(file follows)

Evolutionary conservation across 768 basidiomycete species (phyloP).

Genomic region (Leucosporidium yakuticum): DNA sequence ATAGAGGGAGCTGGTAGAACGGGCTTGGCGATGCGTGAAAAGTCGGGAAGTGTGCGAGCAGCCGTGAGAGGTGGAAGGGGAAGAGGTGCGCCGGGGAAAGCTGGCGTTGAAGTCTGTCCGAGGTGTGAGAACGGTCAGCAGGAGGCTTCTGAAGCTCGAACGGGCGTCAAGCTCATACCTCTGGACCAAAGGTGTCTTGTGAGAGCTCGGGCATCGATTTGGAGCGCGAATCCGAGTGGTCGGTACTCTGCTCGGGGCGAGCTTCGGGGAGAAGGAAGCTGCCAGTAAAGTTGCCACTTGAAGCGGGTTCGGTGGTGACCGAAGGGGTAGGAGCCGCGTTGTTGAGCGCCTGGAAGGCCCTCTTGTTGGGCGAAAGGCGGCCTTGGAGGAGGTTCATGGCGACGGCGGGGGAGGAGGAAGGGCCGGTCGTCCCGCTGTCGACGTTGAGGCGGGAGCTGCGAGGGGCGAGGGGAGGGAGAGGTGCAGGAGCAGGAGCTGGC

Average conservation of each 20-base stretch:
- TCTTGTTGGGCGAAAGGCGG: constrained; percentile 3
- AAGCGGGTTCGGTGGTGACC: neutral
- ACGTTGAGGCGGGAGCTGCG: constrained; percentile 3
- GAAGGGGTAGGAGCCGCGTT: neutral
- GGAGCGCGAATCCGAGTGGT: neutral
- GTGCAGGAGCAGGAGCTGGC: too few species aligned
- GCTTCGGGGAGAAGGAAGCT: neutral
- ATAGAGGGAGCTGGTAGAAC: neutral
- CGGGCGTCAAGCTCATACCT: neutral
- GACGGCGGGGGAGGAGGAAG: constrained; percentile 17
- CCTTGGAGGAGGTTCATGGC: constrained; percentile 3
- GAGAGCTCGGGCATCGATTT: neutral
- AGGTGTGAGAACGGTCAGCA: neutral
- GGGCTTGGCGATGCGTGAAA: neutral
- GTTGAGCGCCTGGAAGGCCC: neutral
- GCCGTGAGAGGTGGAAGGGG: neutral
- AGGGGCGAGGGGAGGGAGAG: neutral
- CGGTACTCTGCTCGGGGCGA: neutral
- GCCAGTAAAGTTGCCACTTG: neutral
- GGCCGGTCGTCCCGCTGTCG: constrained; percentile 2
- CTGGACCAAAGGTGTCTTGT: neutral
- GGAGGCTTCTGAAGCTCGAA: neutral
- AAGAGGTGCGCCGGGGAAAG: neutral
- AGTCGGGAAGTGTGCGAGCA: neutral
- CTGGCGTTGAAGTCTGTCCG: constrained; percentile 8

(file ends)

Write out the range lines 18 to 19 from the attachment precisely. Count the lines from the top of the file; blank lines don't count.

- GTTGAGCGCCTGGAAGGCCC: neutral
- GCCGTGAGAGGTGGAAGGGG: neutral